Ovary Sparing Spays & Vasectomies - NOT Your Regular Spay/Neuter!
For many years I have know that a puppy's sex hormones are important for proper growth. The struggle came with wanting puppy purchasers to wait to spay/neuter until puppy was fully grown (about 12 to 18 months), conflicting with what most of their vets recommend of spay/neutering at 6-8 months in order to prevent accidental litters. I tried for years to balance both by not enforcing a minimum age to spay/neuter in my purchase contract like many breeders do, and at the same time recommending waiting until puppy was at least a year old. The results continually disappointed me as most our pups ended up spay/neutered too young, which I knew was detrimental to their health. So I started to rethink my contract and to searching for an alternative if there was one to be found. In my research I found out two things:
- That those sex hormones were SO MUCH MORE IMPORTANT than I originally realized - with very significant increases in occurrence for labrador retrievers of ACL tears, bone cancers, and joint issues when removed early - along with many other effects on health. Please see this veterinarian written paper for a great break down as well as this vet's video testimony regarding the negative effects of spay/neuter.
- I found exactly what I had been searching for! There was indeed a sterilization procedure (satisfying the vets pet overpopulation concerns) that would leave sex hormones intact (satisfying my want for doing what was best for the health of the puppies we produce) -ovary sparing spays (oss) and vasectomies! Please see this page for a simple to read explanation of oss.
So after weeks of research both online and in speaking to many vets, I decided that it was in the best interest of my pups that these procedures now be done on all pet and service dog puppies before going to their new families. By doing so I can be sure that the sex hormones will be spared for the essential time frame, and eliminate the occurrence of accidental litters or dishonest backyard breeding of our pups (breedings done against contract and without the proper health testing). Few vets in Canada yet perform these procedures, but after much searching I was delighted to find one somewhat local. For the purchaser this means that their pup does NOT need another surgery down the road 🙂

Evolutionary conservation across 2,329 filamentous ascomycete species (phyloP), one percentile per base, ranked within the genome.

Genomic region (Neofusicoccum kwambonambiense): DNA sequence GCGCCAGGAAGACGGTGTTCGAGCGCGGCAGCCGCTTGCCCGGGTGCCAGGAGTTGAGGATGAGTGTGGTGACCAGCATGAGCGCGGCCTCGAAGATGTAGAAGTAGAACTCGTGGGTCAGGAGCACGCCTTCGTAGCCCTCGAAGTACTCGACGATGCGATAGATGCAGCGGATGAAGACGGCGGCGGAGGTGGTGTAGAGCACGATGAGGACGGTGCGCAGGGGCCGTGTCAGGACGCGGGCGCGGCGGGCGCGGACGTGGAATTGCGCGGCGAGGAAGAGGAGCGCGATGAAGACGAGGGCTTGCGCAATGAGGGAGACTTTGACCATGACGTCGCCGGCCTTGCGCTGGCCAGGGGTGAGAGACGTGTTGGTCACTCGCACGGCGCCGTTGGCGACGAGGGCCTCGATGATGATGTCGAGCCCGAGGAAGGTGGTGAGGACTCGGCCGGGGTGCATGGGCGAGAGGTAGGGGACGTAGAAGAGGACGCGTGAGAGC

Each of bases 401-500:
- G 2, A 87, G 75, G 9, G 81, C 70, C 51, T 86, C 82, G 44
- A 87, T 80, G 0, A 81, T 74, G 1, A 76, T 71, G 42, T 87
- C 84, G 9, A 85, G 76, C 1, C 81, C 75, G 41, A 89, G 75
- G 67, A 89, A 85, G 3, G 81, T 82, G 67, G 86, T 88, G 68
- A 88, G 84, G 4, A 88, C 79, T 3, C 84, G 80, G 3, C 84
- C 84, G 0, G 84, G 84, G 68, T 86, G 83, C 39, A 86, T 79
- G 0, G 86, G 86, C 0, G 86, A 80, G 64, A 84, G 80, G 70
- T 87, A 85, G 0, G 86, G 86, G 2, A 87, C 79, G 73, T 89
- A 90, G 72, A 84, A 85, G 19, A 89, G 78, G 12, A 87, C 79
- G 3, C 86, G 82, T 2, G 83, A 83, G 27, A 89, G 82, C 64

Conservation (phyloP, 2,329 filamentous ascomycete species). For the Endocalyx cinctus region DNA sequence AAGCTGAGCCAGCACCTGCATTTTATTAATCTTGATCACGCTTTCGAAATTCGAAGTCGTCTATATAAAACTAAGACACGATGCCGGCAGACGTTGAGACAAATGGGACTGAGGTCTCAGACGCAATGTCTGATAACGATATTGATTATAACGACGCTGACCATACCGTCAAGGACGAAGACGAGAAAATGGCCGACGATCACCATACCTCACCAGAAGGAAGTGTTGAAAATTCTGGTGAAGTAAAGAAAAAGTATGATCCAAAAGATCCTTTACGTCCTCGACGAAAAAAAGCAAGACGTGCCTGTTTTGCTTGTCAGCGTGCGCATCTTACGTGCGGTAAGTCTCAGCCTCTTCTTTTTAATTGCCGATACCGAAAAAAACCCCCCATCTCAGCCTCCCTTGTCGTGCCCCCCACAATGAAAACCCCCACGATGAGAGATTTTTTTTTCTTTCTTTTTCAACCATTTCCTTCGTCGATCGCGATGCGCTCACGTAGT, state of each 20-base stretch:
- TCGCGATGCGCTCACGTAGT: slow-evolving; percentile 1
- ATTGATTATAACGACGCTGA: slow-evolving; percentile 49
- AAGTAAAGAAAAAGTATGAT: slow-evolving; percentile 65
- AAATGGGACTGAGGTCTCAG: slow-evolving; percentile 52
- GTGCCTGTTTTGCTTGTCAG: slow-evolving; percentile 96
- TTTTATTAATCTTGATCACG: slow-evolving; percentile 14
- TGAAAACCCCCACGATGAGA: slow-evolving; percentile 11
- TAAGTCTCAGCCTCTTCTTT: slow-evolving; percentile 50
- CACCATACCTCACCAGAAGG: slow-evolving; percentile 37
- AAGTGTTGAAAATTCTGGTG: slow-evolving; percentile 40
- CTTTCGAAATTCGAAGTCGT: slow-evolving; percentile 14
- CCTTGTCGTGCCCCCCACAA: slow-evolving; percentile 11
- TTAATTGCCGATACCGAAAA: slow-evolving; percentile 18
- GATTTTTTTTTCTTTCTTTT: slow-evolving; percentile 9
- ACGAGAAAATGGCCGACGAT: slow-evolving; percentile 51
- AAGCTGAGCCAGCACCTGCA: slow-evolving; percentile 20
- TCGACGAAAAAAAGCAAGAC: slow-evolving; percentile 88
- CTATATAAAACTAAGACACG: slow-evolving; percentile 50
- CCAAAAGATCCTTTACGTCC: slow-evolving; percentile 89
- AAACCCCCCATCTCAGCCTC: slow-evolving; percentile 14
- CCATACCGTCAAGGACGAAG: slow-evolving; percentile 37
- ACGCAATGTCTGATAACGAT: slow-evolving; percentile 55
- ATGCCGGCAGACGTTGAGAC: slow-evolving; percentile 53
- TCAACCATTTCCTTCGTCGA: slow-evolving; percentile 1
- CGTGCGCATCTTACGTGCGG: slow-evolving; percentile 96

For males I see no need to remove testicles down the road. With some breeds there may be concern of testosterone related aggression, but this would not apply to labs in my opinion - my intact males are as much loving sucks for attention as my females are and have shown no aggression with other males when I take them to dogshows – let alone the negative personality effects removing the sex hormones can have on dogs as detailed in the links above.
Females will still display signs of being in heat twice a year – vulva will swell and will smell attractive to males and stand for breeding – so care will still need to be taken to keep her away from males during this time as all breedings come with physical and disease risks. However, bloody discharges should be non-existent or very minimal (a couple drips for a couple days at most) since the entire uterus is gone. The only time I foresee a purchaser wanting to remove ovaries down the road is when there is a male dog also in the family which would make keeping the female separate during her heat harder.
Some people have expressed concern about young pups undergoing surgery - that it would be hard on their little bodies. It is actually the opposite! They come out of the anesthetic easier than older dogs, and bounce back much faster. By the time I get home that evening I can't even tell which pups have had the surgeries vs the ones that didn't - they are right back to themselves. And another plus is that they don't mess with their incisions at all so we've never coned a single pup! I invite you to click here to see a video of our first litter sterilized by these procedures, less than 24hrs after their surgeries.
“Dogs are better than human beings because they know but do not tell.” Emily Dickinson